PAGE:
Cruising Through Paradise: The 5 Best Road Trips in Bali - Wind Through Rice Terraces and Local Villages
Beyond beaches, Bali's landscape is dotted with cascading rice terraces that make for an unforgettable backdrop as you road trip through the countryside. The tiered paddies step down hillsides like giant green stairs, rippling in the breeze. Exploring these landscapes by scooter or car let's you immerse yourself in the agricultural heart of the island.
Rice terraces cover expansive regions across central Bali. You'll get a taste of these vistas as you drive north from Ubud through Tegallalang. Stop roadside and wander the narrow pathways between paddies. Chat with farmers transplanting sprouts and watch water flow from terrace to terrace. The Tegenungan Waterfall lies just a 10-minute walk from the road, tumbling down rock faces awash in lush jungle.
Further north near Pupuan, sculpted rice terraces stretch as far as the eye can see. The area surrounding Lake Buyan and Tamblingan is especially breathtaking. “It was like entering a painting, with giant green steps cascading down the mountains to the shimmering lakes below,” said Sophia L. who explored the region. “We were speechless at the beauty surrounding us.”
West Bali National Park protects additional rice terraces interspersed between dense bamboo groves and soaring peaks. Hike through the fields and forests with a guide to experience the diverse ecosystems sheltering native wildlife. “Trekking the national park was the highlight of our trip,” explained Alex K. “We felt so far away from everything, surrounded only by nature.”
Beyond vistas, rice terraces provide opportunities to learn about Balinese culture and agriculture. Many companies offer educational tours of working rice paddies, where you can plant rice, use traditional tools like a wooden plow pulled by cows, and enjoy a village lunch. "I loved getting my hands dirty and helping the local farmers," remarked Anne J.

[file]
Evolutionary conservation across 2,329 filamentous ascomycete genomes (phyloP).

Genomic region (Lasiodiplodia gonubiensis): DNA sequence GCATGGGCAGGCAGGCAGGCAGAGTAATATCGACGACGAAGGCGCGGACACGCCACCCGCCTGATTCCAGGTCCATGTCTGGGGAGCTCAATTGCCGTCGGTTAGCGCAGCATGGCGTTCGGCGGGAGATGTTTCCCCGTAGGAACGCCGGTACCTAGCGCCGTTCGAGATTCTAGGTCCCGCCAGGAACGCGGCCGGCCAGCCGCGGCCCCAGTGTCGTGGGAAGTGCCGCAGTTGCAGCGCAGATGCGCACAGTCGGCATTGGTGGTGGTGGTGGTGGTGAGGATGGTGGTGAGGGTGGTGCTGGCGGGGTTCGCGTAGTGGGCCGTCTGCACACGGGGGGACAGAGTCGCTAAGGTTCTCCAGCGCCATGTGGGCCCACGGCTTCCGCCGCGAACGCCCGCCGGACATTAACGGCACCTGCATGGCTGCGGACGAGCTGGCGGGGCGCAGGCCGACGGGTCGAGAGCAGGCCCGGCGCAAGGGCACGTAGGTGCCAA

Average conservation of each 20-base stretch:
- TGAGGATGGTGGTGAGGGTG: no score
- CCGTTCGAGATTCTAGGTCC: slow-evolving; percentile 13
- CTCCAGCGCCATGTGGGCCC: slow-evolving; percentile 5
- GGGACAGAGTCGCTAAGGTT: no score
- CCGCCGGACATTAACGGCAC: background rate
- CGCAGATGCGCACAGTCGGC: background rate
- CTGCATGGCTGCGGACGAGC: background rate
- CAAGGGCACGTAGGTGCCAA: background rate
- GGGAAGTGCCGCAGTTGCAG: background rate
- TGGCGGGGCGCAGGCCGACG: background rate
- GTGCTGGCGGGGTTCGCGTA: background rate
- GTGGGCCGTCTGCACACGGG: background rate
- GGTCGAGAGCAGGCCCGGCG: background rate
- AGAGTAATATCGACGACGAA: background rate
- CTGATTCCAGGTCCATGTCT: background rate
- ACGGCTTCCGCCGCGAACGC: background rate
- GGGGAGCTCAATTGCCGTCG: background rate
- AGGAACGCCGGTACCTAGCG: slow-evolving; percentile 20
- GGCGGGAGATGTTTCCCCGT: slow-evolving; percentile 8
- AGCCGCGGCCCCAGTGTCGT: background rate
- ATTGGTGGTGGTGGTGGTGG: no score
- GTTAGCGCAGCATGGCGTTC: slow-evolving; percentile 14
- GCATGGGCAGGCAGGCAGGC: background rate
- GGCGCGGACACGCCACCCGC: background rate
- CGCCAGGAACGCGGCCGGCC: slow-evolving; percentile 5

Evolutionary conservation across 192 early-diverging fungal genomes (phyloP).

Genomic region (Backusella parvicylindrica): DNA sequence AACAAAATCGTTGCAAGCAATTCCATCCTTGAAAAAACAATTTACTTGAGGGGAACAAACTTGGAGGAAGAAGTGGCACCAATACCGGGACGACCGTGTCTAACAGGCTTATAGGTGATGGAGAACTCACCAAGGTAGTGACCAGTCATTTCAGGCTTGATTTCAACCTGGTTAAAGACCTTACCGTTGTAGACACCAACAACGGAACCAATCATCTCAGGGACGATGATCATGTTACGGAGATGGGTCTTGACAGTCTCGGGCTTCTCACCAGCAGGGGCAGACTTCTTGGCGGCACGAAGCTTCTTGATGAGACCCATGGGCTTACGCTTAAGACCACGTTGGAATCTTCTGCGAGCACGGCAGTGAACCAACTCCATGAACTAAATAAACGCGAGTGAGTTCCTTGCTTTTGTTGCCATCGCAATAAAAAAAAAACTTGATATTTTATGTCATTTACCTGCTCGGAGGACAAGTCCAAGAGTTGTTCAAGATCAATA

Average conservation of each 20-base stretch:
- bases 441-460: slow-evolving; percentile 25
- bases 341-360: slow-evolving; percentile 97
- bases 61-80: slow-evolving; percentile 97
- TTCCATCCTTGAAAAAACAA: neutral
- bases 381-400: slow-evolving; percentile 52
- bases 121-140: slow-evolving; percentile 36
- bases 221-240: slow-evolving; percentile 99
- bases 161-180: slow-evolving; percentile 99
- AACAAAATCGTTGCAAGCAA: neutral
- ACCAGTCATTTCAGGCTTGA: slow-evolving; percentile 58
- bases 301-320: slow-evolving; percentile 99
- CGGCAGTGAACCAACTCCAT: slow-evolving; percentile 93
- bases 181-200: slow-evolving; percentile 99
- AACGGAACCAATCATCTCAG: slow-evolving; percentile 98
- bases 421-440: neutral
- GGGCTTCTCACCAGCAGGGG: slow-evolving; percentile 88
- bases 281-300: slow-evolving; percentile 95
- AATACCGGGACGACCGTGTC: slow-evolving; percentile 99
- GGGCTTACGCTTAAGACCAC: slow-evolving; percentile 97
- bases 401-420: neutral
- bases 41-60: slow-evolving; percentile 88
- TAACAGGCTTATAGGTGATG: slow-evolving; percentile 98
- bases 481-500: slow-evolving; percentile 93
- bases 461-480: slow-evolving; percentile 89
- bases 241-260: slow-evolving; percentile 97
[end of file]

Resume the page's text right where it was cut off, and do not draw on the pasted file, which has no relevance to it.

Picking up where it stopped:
Adding cultural activities like cooking classes, dance lessons, and village tours brings the experience full circle. “We were able to learn about how reliant Balinese life and culture is on rice,” said James T. “Experiencing the fields firsthand helped us understand the local way of life.”
While rice terraces cover large swaths of the island, they are constantly under threat as fields are sold off for hotels and villas. Consider selecting tour companies that promote sustainability, so your explorations also help preserve the iconic landscapes. “Seeing the paddies disappearing year after year is heartbreaking,” expressed Linda G. “We picked tour providers active in conservation efforts.”
Cruising Through Paradise: The 5 Best Road Trips in Bali - Explore Volcanoes, Mountains, and Forests
While Bali is renowned for its beaches, the volcanic landscape of the interior beckons adventurers to discover actively simmering mountains, jungle-draped slopes, and sweeping vistas. Road tripping through these regions delivers an escape into the wild heart of the island.
"The moment we turned inland and headed into the highlands, it was like entering a whole different world," explained Ben S. "Lush forests sprang up around us and we were surrounded by volcanic peaks stretching up through the clouds."
At the heart of Bali rises Mount Batur, an active volcano with a deep crater lake filling its caldera. Sunrise treks lead you up the mountain as the sky ignites in pinks and oranges. "Watching the sun crest the rim and illuminate the crater lake was absolutely magical," shared Alicia T. "It was an unforgettable start to our day."
Nearby Mount Agung is Bali's tallest peak, last erupting as recently as 2017. While you can't hike directly on Agung, scenic viewpoints like Penelokan let you gaze up at its imposing summit. "We could see Agung towering over the landscape, trails of smoke still rising from its core," said James R.